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Geraldine Parkin will face cancer doctor Farid Fata in Detroit federal court on Monday morning, as she and 24 other victims or family members of victims prepare to make statements as part of the cancer doctor's sentencing hearing.

"For me, I want the pleasure of looking him in the eye," says Parkin, who says her husband, Tim Parkin, is largely disabled as a result of his treatment. Fata once looked into her eyes and those of her adult children, insisting that her husband needed chemotherapy. Now she is ready to respond.

"I want to say to him, 'You gave us a life of the unknown, of misery, and now you're going to have a life behind bars.' "

The hearing, which is expected to last all week, likely will conclude with Judge Paul D. Borman sentencing Fata, who faces life in prison for his crimes. About 150 victims filed victim impact statements with the court.

Fata's north Oakland County cancer treatment empire collapsed after his arrest two years ago. He pleaded guilty to 16 counts of fraud in September.

But fraud doesn't accurately describe Fata's crimes, victims and former associates say, and victims are being allowed to speak in open court. While that's common in other kinds of criminal trials, it's unusual in a sentencing proceeding for victims of Medicare fraud.

In this case, though, some of Fata's patients were given chemotherapy treatments, some for years, after false or inflated cancer diagnoses by Fata. Many others were treated, and billed for, drugs on schedules designed for profitability rather than therapeutic value. The government has estimated there are at leat 550 people who were victimized by the doctor.

"Whether they were cancer or non-cancer patients, solid tumor or liquid, Fata did not discriminate: his ultimate goal was to maximize his profit on the backs of his patients," federal prosecutors argued in a sentencing memorandum.

Fata has been compared by government lawyers to financial fraudster Bernard Madoff for the brazen scope of his crimes and his willingness to prey on those who trusted him. At least two expert medical witnesses for the government are scheduled to testify during the sentencing hearing. An expert for the defense who reviewed some of Fata's cases defended the treatment of 17 out of 20 cases — but could not defend the rest.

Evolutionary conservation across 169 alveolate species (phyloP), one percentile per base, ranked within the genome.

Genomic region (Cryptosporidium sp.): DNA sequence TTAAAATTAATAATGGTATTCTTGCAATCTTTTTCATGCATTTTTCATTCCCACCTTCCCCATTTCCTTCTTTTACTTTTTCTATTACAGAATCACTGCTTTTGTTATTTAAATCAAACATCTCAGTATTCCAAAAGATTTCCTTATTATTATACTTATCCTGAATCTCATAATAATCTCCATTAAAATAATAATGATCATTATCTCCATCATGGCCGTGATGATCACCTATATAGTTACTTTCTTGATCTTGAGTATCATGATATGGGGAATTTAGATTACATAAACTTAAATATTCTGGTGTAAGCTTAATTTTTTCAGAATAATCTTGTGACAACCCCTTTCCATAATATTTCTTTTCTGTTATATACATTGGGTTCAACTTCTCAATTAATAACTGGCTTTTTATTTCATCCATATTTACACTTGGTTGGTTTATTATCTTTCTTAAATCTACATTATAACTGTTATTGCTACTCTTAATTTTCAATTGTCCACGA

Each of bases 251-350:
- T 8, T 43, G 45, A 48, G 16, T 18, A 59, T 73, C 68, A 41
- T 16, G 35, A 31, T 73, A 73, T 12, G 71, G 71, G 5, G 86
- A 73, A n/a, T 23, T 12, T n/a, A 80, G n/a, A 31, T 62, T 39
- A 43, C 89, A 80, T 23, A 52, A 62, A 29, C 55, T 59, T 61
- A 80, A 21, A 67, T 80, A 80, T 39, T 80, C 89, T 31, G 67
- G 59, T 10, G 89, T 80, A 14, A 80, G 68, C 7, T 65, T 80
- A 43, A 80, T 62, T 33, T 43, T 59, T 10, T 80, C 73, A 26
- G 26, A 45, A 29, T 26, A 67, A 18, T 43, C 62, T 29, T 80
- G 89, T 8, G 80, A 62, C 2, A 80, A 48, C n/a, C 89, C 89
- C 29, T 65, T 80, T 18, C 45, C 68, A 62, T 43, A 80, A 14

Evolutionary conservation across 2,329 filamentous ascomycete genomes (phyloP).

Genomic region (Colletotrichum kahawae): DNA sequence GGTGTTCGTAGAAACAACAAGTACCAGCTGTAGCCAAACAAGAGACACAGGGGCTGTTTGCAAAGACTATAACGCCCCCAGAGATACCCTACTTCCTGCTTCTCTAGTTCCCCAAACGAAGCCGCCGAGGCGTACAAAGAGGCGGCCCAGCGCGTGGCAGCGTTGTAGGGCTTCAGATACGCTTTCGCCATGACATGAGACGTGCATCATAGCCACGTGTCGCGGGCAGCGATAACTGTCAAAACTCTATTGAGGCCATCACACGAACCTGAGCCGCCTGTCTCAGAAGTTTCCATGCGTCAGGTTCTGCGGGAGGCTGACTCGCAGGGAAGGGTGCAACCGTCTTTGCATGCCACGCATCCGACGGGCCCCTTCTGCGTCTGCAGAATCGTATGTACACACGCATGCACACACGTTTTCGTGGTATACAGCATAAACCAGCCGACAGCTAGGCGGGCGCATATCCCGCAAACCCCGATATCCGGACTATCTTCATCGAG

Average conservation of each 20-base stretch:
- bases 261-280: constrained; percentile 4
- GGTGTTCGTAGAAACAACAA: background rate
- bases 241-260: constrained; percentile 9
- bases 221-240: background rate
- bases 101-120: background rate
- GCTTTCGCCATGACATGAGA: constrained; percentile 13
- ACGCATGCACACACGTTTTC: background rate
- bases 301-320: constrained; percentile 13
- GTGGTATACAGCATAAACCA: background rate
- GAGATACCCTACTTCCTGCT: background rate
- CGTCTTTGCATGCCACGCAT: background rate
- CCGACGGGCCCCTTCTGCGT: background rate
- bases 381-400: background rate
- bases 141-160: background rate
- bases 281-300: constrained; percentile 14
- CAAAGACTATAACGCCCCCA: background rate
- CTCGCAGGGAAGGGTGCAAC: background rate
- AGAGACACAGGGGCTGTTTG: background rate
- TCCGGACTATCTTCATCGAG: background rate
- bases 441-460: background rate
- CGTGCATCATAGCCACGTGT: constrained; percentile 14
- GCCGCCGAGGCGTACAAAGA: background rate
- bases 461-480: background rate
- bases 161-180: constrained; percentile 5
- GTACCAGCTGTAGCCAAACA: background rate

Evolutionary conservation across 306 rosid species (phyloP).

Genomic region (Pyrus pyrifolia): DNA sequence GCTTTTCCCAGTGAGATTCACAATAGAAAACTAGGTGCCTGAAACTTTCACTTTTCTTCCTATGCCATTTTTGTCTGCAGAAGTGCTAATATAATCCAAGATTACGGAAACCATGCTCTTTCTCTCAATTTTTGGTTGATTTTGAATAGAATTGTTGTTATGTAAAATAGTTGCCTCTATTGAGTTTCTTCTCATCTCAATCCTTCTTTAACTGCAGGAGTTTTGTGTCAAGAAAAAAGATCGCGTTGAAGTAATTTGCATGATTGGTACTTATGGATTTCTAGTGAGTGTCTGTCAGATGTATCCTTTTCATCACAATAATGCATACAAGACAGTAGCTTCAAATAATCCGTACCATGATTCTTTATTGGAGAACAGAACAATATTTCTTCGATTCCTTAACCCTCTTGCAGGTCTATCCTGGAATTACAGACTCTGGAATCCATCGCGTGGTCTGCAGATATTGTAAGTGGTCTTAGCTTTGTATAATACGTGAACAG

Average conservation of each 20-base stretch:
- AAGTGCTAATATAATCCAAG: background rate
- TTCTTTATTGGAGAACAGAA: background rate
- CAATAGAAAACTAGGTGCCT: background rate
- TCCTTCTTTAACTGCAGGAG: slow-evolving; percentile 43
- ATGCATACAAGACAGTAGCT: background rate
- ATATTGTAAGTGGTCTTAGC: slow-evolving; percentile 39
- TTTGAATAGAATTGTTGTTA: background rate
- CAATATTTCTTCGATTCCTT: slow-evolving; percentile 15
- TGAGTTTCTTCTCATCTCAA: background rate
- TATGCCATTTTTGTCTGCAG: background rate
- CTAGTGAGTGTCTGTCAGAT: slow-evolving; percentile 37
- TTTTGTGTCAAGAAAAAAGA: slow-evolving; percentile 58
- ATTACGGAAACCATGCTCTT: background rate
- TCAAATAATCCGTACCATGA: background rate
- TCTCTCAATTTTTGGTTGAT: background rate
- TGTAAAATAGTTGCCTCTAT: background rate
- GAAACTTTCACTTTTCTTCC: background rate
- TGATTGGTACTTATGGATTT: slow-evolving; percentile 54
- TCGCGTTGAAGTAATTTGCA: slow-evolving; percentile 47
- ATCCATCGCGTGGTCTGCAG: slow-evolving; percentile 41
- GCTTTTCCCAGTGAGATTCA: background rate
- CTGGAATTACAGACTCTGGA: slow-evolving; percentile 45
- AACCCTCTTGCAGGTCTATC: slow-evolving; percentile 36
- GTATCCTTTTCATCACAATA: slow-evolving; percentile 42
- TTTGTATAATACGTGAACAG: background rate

About 40 members of the victims' group are traveling to the courthouse in a chartered bus, wearing special T-shirts and buttons emblazoned with the slogan "Army of One," united in their quest for justice and their shared experience. Speakers are allotted 10 minutes each to make their statements.

But beyond the hearing, complex issues of compensation for the victims remain. About 40 lawsuits are pending in Oakland County Circuit Court. Borman will hold a restitution hearing at least 90 days after Fata's sentencing to adjudicate the distribution of assets. The government has claimed Medicare is owed $34 million.

In addition to Medicare and former patients, private insurance companies, including Blue Cross/Blue Shield of Michigan, and a former employee turned whistle-blower have a financial stake in the outcome.

Compensation even for the most devastated victims is not clear-cut. Some couldn't file lawsuits because the statute of limitations had expired by the time Fata was arrested, says Donna MacKenzie, of Olsman Mueller Wallace & MacKenzie, a Ferndale law firm handling 13 cases against Fata and his practice. Many others who were harmed were turned away, for various reasons, because of the cost of litigating their claims.

Brian McKeen, who represents other former patients, says Fata's practice was "drastically under-insured" for a total of $3.6 million. Victims say they've been told the government has recovered about $10 million in assets.

"I'm on a mission to make the public realize how heavily the justice system is skewed toward providers and against the plaintiffs, the victims," he said. "Nobody cares about victim's rights until they become a victim."

Fata's arrest was triggered two years ago, on August 2, 2013, when the clinic's practice business manager, George Karadsheh, notified the FBI of Fata's potential crimes. On Aug. 5, 2013, Karadsheh officially filed a so-called qui tam or whistle-blower lawsuit in federal court. The FBI then interviewed Dr. Soe Maunglay, an oncologist at the clinic who had reported his concerns to Karadsheh. Fata was arrested the following morning.

Karadsheh's identity became public June 10, when a Detroit News article named him as the Fata practice insider who first called the FBI. The government subsequently unsealed the lawsuit.

"I've handled a lot of Medicare fraud but this is unspeakable," says David Haron, Karadsheh's lawyer. "Mr. Karadsheh has incredible concern for the patients. He lost his job but they lost so much more."

Parkin, the wife of a victim, knows her family will never regain what they have lost. "For us, the hearing is important because we don't want this to go down in history as fraud," she says. "We want it to go down as murder."

lberman@detroitnews.com

(313) 222-2032

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